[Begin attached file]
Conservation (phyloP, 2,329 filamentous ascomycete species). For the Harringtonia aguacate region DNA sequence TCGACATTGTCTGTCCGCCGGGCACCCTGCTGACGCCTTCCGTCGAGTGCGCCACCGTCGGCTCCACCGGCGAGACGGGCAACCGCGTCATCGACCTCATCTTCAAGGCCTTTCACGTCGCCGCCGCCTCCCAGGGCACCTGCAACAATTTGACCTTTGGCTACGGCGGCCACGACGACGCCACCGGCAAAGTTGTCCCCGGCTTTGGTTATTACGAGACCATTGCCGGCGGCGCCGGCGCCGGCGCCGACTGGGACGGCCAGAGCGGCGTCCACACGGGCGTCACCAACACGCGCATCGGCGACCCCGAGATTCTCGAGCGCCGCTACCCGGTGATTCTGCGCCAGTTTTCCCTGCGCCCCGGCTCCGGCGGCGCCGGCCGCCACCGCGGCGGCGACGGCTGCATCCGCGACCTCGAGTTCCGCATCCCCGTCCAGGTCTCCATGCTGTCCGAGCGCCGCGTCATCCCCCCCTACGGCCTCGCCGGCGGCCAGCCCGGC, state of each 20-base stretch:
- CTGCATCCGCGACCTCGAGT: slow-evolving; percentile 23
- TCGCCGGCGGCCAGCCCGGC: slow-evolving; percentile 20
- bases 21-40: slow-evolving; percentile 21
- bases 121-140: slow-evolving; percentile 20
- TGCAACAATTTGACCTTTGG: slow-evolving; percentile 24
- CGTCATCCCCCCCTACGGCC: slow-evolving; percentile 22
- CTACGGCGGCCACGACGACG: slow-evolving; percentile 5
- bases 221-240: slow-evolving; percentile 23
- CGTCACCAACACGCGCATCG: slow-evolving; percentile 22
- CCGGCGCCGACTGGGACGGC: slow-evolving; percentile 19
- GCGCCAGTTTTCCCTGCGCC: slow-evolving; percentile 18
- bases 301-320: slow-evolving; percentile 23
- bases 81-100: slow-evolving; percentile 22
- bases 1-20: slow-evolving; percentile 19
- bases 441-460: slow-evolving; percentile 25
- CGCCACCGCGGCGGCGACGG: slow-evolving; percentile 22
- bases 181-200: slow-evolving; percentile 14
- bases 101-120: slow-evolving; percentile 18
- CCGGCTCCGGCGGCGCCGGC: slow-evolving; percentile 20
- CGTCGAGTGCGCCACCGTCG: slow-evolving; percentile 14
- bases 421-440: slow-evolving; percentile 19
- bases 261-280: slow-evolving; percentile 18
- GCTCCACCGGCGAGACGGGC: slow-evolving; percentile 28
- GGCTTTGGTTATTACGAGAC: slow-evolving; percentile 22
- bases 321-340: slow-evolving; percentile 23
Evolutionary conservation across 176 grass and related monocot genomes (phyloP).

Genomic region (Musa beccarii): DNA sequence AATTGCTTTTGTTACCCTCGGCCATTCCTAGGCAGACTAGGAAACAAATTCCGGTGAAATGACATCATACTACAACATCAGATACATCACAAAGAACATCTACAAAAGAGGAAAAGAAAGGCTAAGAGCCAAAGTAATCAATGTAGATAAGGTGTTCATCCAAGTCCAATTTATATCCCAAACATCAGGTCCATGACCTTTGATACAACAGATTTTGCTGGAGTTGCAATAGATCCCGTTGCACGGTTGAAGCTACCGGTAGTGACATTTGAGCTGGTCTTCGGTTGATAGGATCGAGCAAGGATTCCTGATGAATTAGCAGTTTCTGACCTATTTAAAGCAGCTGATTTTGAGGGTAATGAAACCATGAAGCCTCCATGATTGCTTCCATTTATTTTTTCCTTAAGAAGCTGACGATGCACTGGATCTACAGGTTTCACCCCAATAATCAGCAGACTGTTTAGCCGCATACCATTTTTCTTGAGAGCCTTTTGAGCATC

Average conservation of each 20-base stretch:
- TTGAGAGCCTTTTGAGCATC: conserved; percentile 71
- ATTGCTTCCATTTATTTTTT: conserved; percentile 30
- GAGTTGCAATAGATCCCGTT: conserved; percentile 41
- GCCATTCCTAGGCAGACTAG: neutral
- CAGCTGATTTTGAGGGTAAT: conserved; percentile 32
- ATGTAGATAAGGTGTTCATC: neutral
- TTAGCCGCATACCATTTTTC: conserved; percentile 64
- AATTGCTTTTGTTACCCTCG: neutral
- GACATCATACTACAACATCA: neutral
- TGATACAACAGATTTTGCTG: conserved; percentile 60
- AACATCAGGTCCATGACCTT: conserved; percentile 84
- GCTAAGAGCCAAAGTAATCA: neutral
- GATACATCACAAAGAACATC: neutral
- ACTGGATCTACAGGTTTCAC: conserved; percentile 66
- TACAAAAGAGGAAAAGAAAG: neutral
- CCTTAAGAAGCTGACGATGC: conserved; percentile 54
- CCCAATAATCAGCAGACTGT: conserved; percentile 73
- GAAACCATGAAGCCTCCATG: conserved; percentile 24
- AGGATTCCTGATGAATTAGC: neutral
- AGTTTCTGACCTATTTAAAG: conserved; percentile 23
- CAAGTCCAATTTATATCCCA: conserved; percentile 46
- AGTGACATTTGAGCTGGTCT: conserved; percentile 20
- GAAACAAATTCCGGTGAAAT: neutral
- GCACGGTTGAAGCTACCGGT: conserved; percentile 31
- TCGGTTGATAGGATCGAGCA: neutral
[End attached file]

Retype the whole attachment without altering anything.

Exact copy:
Conservation (phyloP, 2,329 filamentous ascomycete species). For the Harringtonia aguacate region DNA sequence TCGACATTGTCTGTCCGCCGGGCACCCTGCTGACGCCTTCCGTCGAGTGCGCCACCGTCGGCTCCACCGGCGAGACGGGCAACCGCGTCATCGACCTCATCTTCAAGGCCTTTCACGTCGCCGCCGCCTCCCAGGGCACCTGCAACAATTTGACCTTTGGCTACGGCGGCCACGACGACGCCACCGGCAAAGTTGTCCCCGGCTTTGGTTATTACGAGACCATTGCCGGCGGCGCCGGCGCCGGCGCCGACTGGGACGGCCAGAGCGGCGTCCACACGGGCGTCACCAACACGCGCATCGGCGACCCCGAGATTCTCGAGCGCCGCTACCCGGTGATTCTGCGCCAGTTTTCCCTGCGCCCCGGCTCCGGCGGCGCCGGCCGCCACCGCGGCGGCGACGGCTGCATCCGCGACCTCGAGTTCCGCATCCCCGTCCAGGTCTCCATGCTGTCCGAGCGCCGCGTCATCCCCCCCTACGGCCTCGCCGGCGGCCAGCCCGGC, state of each 20-base stretch:
- CTGCATCCGCGACCTCGAGT: slow-evolving; percentile 23
- TCGCCGGCGGCCAGCCCGGC: slow-evolving; percentile 20
- bases 21-40: slow-evolving; percentile 21
- bases 121-140: slow-evolving; percentile 20
- TGCAACAATTTGACCTTTGG: slow-evolving; percentile 24
- CGTCATCCCCCCCTACGGCC: slow-evolving; percentile 22
- CTACGGCGGCCACGACGACG: slow-evolving; percentile 5
- bases 221-240: slow-evolving; percentile 23
- CGTCACCAACACGCGCATCG: slow-evolving; percentile 22
- CCGGCGCCGACTGGGACGGC: slow-evolving; percentile 19
- GCGCCAGTTTTCCCTGCGCC: slow-evolving; percentile 18
- bases 301-320: slow-evolving; percentile 23
- bases 81-100: slow-evolving; percentile 22
- bases 1-20: slow-evolving; percentile 19
- bases 441-460: slow-evolving; percentile 25
- CGCCACCGCGGCGGCGACGG: slow-evolving; percentile 22
- bases 181-200: slow-evolving; percentile 14
- bases 101-120: slow-evolving; percentile 18
- CCGGCTCCGGCGGCGCCGGC: slow-evolving; percentile 20
- CGTCGAGTGCGCCACCGTCG: slow-evolving; percentile 14
- bases 421-440: slow-evolving; percentile 19
- bases 261-280: slow-evolving; percentile 18
- GCTCCACCGGCGAGACGGGC: slow-evolving; percentile 28
- GGCTTTGGTTATTACGAGAC: slow-evolving; percentile 22
- bases 321-340: slow-evolving; percentile 23
Evolutionary conservation across 176 grass and related monocot genomes (phyloP).

Genomic region (Musa beccarii): DNA sequence AATTGCTTTTGTTACCCTCGGCCATTCCTAGGCAGACTAGGAAACAAATTCCGGTGAAATGACATCATACTACAACATCAGATACATCACAAAGAACATCTACAAAAGAGGAAAAGAAAGGCTAAGAGCCAAAGTAATCAATGTAGATAAGGTGTTCATCCAAGTCCAATTTATATCCCAAACATCAGGTCCATGACCTTTGATACAACAGATTTTGCTGGAGTTGCAATAGATCCCGTTGCACGGTTGAAGCTACCGGTAGTGACATTTGAGCTGGTCTTCGGTTGATAGGATCGAGCAAGGATTCCTGATGAATTAGCAGTTTCTGACCTATTTAAAGCAGCTGATTTTGAGGGTAATGAAACCATGAAGCCTCCATGATTGCTTCCATTTATTTTTTCCTTAAGAAGCTGACGATGCACTGGATCTACAGGTTTCACCCCAATAATCAGCAGACTGTTTAGCCGCATACCATTTTTCTTGAGAGCCTTTTGAGCATC

Average conservation of each 20-base stretch:
- TTGAGAGCCTTTTGAGCATC: conserved; percentile 71
- ATTGCTTCCATTTATTTTTT: conserved; percentile 30
- GAGTTGCAATAGATCCCGTT: conserved; percentile 41
- GCCATTCCTAGGCAGACTAG: neutral
- CAGCTGATTTTGAGGGTAAT: conserved; percentile 32
- ATGTAGATAAGGTGTTCATC: neutral
- TTAGCCGCATACCATTTTTC: conserved; percentile 64
- AATTGCTTTTGTTACCCTCG: neutral
- GACATCATACTACAACATCA: neutral
- TGATACAACAGATTTTGCTG: conserved; percentile 60
- AACATCAGGTCCATGACCTT: conserved; percentile 84
- GCTAAGAGCCAAAGTAATCA: neutral
- GATACATCACAAAGAACATC: neutral
- ACTGGATCTACAGGTTTCAC: conserved; percentile 66
- TACAAAAGAGGAAAAGAAAG: neutral
- CCTTAAGAAGCTGACGATGC: conserved; percentile 54
- CCCAATAATCAGCAGACTGT: conserved; percentile 73
- GAAACCATGAAGCCTCCATG: conserved; percentile 24
- AGGATTCCTGATGAATTAGC: neutral
- AGTTTCTGACCTATTTAAAG: conserved; percentile 23
- CAAGTCCAATTTATATCCCA: conserved; percentile 46
- AGTGACATTTGAGCTGGTCT: conserved; percentile 20
- GAAACAAATTCCGGTGAAAT: neutral
- GCACGGTTGAAGCTACCGGT: conserved; percentile 31
- TCGGTTGATAGGATCGAGCA: neutral